PaintBoard: Prototyping Interactive Character Behaviors by Painting Storyboards
This project proposes a novel method for the rapid prototyping of believable interactive characters; more specifically, we target the characters’ interactive behaviors – how they move in a discrete 2D environment in response to dynamic user input. We present PaintBoard, a system that enables users to prototype these interactive behaviors simply by painting a storyboard, and can immediately generate an interactive result. This visual method does not require programming, helping even non-technical designers create behaviors or better communicate their desired behaviors to others. We developed a novel algorithm that distills a painted storyboard into an original set of features, uses machine-learning to extrapolate from the storyboard to new situations, and moves the computer character according to its result. We conducted two exploratory studies that shaped the prototype design, and a final workshop with game developers where the results highlight PaintBoard’s accessibility and potential.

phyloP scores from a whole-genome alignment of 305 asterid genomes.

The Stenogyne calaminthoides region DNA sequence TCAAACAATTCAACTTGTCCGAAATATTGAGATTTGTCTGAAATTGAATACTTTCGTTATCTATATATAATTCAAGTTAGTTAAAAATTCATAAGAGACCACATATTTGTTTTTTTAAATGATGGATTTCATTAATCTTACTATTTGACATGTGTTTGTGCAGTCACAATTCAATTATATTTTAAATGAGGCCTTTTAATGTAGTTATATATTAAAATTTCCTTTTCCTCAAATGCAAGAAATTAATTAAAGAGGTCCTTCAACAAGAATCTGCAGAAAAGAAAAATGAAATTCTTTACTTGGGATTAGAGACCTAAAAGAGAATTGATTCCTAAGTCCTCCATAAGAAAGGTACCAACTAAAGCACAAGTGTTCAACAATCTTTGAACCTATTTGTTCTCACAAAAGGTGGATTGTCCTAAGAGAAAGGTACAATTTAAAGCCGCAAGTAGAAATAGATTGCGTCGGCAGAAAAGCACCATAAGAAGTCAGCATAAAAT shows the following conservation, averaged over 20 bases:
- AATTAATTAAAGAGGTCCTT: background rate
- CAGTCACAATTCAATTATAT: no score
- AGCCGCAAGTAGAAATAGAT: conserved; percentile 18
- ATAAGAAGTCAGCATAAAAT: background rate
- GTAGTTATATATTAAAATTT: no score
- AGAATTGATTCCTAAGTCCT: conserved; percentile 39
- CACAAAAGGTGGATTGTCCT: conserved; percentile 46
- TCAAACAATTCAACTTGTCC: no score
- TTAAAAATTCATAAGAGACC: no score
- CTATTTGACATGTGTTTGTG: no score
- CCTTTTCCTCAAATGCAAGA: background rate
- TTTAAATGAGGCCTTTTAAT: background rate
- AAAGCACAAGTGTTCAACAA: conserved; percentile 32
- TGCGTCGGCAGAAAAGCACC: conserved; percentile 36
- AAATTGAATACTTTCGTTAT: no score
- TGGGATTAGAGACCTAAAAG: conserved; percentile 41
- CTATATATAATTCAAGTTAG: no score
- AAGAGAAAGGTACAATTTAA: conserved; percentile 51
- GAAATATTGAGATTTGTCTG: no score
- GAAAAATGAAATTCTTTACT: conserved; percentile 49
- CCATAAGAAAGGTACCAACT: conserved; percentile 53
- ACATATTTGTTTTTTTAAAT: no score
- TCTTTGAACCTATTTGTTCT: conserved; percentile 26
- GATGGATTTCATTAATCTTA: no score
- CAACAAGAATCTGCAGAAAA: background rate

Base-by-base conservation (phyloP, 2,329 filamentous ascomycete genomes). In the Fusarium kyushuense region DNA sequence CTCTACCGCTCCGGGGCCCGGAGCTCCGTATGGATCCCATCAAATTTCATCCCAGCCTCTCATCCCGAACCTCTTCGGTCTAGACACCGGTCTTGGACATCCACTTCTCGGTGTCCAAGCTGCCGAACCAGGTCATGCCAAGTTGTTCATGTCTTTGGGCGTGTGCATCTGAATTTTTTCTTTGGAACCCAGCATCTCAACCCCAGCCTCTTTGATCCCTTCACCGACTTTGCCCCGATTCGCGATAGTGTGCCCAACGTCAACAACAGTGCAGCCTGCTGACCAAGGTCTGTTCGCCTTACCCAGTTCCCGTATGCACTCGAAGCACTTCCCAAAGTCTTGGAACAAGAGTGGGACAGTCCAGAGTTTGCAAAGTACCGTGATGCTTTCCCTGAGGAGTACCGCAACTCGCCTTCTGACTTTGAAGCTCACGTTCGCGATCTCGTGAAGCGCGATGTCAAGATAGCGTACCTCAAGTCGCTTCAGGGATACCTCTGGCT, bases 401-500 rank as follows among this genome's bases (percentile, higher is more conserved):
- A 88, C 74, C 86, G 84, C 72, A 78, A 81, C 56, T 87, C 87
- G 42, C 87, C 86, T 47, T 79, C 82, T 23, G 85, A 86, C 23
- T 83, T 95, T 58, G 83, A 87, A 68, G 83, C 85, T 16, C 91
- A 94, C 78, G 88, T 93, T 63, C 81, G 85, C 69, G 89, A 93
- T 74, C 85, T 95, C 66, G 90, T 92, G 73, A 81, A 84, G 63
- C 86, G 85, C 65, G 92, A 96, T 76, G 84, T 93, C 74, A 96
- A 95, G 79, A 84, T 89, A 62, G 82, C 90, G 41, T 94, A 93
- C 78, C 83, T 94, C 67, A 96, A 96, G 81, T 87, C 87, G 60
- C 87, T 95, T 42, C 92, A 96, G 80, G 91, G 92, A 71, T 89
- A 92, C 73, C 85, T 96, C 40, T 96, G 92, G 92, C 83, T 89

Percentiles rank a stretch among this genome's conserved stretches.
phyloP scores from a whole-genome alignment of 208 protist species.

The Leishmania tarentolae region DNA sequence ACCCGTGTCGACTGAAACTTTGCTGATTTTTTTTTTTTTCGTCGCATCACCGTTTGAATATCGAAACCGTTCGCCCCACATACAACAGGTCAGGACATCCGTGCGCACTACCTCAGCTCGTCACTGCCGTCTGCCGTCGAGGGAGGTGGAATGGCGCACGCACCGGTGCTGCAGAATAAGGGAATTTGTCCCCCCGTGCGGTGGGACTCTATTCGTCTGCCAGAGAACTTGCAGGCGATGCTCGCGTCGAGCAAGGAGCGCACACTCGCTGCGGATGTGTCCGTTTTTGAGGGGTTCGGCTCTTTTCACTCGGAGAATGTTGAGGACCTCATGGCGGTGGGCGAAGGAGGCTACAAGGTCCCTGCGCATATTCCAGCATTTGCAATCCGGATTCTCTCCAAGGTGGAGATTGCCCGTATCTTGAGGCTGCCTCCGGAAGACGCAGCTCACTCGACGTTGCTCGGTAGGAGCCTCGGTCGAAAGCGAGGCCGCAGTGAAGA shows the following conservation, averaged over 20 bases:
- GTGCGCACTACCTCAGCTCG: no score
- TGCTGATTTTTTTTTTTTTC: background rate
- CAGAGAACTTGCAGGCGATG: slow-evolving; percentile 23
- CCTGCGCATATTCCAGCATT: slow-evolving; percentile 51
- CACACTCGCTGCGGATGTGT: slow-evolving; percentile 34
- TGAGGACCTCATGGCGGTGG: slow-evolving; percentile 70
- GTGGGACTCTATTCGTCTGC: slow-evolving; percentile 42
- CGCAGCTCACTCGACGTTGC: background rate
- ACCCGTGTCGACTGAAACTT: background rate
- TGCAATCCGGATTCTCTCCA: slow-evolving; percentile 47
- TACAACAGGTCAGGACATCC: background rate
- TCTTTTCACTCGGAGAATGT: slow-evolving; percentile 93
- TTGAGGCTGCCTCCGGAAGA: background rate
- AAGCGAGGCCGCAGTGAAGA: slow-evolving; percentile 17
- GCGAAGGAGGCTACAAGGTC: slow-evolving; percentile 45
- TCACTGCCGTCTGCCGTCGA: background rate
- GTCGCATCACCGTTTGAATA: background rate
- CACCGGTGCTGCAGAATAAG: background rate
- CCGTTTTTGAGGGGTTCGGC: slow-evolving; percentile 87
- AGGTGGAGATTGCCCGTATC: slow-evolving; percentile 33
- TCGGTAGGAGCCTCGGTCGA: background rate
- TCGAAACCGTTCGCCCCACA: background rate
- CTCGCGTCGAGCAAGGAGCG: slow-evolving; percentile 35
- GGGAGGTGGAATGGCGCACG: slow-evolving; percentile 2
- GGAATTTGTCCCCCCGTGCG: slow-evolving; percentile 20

PaintBoard's visual and non-programmatical nature help take a step towards a future where professionals and non-programmers alike can all create high quality video games.
In our studies, professional game developers gave positive feedback about Paintboard:
Handy for prototyping and visualizing scenarios. - P3
I would use this as a prototyping tool to make quick behaviors that I would then implement with code - P2
Easy to visually show others simple behavior that can be expanded to more complex situations. - P5
PaintBoard - Prototyping Interactive Character Behaviours by Digitally Painting Storyboards (Thesis)
Daniel J. Rea. PaintBoard - Prototyping Interactive Character Behaviours by Digitally Painting Storyboards. M.Sc. Thesis (2015). University of Manitoba, Canada.
Daniel J. Rea, Takeo Igarashi, James E. young, "PaintBoard – Prototyping Interactive Character Behaviors by Digitally Painting Storyboards", In Proceedings of the 2nd ACM International Conference on Human-Agent Interaction (HAI '14). 2014. (Best Paper Award)